The US government is $100 million richer after the latest ruling in a strange case involving some long-lost gold coins. In 2003, Pennsylvania's Joan Langbord says she found 10 "Double Eagle" coins from 1933 in a safe-deposit box that once belonged to her father, jeweler Israel Switt. The rare coins are worth up to $10 million each, per the Washington Post, but there was one big problem: They'd allegedly been smuggled out of the Philadelphia Mint decades earlier. After Langbord sent the coins for authentication in 2004, the government refused to return them, claiming the coins as its rightful property. In a 9-3 decision on Monday, a federal appeals court sided with the government. "Switt knew that the 1933 Double Eagles were embezzled or stolen and that it was illegal to possess them," a judge said, per Courthouse News.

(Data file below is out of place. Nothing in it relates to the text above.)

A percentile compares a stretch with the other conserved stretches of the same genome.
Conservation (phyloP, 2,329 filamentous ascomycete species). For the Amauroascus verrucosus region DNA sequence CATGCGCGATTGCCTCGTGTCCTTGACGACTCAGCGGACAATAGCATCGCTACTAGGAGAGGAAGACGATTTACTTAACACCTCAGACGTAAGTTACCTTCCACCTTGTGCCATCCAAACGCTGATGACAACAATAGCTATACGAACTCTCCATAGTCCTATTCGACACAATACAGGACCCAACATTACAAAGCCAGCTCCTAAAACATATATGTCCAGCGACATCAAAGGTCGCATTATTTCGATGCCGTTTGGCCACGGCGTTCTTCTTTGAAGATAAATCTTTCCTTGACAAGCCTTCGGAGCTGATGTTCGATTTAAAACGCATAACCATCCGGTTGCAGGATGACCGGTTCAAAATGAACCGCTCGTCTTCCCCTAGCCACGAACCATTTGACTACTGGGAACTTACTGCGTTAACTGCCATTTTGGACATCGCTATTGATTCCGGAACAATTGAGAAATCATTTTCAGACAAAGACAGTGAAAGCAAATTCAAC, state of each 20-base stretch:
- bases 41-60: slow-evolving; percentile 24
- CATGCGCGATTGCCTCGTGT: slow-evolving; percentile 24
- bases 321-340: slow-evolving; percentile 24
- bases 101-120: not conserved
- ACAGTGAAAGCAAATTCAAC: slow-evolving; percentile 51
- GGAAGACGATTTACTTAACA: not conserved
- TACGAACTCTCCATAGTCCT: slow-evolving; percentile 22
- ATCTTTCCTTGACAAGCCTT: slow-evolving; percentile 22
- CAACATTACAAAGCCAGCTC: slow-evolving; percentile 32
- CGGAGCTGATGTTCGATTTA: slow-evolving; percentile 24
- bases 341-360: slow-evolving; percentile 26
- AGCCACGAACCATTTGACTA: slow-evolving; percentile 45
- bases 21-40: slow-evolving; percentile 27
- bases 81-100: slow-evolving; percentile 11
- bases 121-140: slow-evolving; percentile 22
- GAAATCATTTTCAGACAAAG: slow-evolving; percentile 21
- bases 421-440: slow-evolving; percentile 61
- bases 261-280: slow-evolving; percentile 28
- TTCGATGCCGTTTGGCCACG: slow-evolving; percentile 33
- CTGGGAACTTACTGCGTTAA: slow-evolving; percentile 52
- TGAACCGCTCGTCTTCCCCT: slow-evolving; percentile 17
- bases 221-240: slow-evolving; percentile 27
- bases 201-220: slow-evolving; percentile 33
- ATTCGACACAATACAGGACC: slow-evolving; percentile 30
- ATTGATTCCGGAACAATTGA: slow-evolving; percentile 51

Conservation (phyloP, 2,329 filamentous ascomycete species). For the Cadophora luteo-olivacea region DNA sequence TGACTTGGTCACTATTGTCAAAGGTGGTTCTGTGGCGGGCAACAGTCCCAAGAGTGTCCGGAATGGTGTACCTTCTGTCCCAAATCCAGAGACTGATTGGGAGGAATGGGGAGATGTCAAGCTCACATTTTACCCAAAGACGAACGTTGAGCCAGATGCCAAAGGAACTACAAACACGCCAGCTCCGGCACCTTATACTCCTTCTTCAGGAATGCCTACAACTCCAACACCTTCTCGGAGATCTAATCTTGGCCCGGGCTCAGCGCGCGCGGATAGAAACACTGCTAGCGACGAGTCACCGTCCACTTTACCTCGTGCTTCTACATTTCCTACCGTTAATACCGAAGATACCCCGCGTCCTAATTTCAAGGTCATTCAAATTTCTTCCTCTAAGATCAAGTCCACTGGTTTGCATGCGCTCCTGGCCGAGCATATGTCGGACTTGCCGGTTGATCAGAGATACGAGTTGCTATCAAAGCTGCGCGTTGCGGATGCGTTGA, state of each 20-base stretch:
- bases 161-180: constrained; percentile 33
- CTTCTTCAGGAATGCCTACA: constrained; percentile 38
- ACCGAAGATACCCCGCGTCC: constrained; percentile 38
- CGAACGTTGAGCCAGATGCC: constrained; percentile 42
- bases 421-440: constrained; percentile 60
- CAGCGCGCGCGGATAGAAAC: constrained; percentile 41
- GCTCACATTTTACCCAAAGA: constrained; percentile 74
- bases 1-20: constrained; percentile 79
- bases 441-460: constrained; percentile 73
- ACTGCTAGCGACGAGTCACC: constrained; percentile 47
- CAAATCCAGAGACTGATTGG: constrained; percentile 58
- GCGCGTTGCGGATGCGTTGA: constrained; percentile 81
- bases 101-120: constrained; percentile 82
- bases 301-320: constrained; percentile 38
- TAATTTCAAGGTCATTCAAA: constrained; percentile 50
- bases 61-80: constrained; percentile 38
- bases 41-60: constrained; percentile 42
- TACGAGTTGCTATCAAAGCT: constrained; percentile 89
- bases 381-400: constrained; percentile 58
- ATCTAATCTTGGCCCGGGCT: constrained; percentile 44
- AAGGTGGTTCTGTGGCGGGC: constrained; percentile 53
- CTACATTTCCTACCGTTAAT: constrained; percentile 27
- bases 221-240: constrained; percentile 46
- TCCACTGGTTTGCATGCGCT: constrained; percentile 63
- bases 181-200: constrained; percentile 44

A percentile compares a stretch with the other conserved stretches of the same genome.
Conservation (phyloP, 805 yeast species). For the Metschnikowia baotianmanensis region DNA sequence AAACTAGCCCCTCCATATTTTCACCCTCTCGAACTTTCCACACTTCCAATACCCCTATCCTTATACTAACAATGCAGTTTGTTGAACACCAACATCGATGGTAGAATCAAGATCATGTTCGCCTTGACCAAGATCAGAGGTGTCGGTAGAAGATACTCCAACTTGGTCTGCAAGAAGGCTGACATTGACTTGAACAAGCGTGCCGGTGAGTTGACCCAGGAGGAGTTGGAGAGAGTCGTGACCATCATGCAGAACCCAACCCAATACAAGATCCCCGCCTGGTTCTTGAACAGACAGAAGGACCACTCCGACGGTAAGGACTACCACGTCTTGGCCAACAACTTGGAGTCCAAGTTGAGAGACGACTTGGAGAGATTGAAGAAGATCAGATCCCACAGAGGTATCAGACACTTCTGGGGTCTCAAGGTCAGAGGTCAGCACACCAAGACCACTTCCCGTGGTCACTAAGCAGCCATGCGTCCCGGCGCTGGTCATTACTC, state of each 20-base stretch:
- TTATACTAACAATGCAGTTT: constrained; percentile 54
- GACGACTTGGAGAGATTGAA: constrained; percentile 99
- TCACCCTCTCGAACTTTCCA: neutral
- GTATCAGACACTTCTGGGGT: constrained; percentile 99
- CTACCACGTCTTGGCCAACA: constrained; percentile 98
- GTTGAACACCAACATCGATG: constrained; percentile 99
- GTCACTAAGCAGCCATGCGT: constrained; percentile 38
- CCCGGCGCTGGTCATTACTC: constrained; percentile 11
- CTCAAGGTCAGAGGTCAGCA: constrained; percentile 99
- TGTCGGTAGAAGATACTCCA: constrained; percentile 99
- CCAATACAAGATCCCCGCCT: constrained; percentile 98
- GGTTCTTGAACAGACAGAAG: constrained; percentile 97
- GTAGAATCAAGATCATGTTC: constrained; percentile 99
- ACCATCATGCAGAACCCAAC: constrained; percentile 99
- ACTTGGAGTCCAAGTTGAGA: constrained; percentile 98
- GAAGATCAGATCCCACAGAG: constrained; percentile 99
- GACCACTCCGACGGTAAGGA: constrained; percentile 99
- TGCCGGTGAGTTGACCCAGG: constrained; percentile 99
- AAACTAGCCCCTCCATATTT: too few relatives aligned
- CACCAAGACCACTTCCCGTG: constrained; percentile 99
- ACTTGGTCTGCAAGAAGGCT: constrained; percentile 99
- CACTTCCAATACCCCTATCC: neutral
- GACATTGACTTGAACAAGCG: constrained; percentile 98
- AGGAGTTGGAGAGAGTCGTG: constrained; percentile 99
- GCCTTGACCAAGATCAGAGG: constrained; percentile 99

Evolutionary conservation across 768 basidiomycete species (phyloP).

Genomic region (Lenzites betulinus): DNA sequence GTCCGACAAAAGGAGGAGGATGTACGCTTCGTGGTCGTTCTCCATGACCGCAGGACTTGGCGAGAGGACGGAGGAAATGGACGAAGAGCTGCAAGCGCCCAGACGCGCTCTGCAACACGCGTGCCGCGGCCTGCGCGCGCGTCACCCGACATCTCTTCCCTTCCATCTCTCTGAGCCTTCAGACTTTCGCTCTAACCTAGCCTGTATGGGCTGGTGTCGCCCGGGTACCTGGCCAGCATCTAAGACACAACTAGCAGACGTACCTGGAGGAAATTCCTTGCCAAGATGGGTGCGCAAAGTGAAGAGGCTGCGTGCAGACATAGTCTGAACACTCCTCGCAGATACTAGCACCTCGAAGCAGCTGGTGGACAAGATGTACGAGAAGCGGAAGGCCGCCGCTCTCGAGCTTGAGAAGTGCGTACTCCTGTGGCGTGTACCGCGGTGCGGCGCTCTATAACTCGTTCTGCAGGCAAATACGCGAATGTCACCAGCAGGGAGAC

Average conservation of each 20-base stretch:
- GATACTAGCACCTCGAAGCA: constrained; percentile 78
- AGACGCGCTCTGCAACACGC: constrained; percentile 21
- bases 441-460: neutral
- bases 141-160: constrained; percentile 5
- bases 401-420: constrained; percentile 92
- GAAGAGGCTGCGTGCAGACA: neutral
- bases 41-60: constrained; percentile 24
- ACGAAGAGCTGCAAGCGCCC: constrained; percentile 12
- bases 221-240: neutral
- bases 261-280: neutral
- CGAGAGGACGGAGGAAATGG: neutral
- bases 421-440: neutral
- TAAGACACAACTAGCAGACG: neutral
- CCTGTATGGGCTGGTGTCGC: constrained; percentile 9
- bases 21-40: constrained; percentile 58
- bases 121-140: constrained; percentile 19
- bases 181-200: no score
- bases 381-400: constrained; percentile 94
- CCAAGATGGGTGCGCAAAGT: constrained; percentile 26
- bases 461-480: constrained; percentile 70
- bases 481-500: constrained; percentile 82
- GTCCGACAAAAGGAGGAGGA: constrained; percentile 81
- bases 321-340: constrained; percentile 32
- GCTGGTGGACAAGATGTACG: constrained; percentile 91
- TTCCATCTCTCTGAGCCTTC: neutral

Some 445,500 Double Eagles—with Lady Liberty on the front and an eagle on the back—were struck at the Philadelphia Mint in 1933 with a face value of $20, but most were melted into gold bars when Franklin Roosevelt abandoned the gold standard. Two were sent to the Smithsonian, but a rare few found their way to collectors, allegedly with the help of a cashier at the Mint. Monday's ruling "properly establishes that the United States is the lawful owner of the 1933 Double Eagle gold coins," says a US attorney. The decision backs up a 2012 court ruling, overturned in 2015 when an appeals court found the government missed a deadline to respond to Langbord's claim. The panel on Monday found that deadline didn't apply. A lawyer says Langbord will appeal to the Supreme Court, per Reuters. (A hiker found this incredibly rare coin.)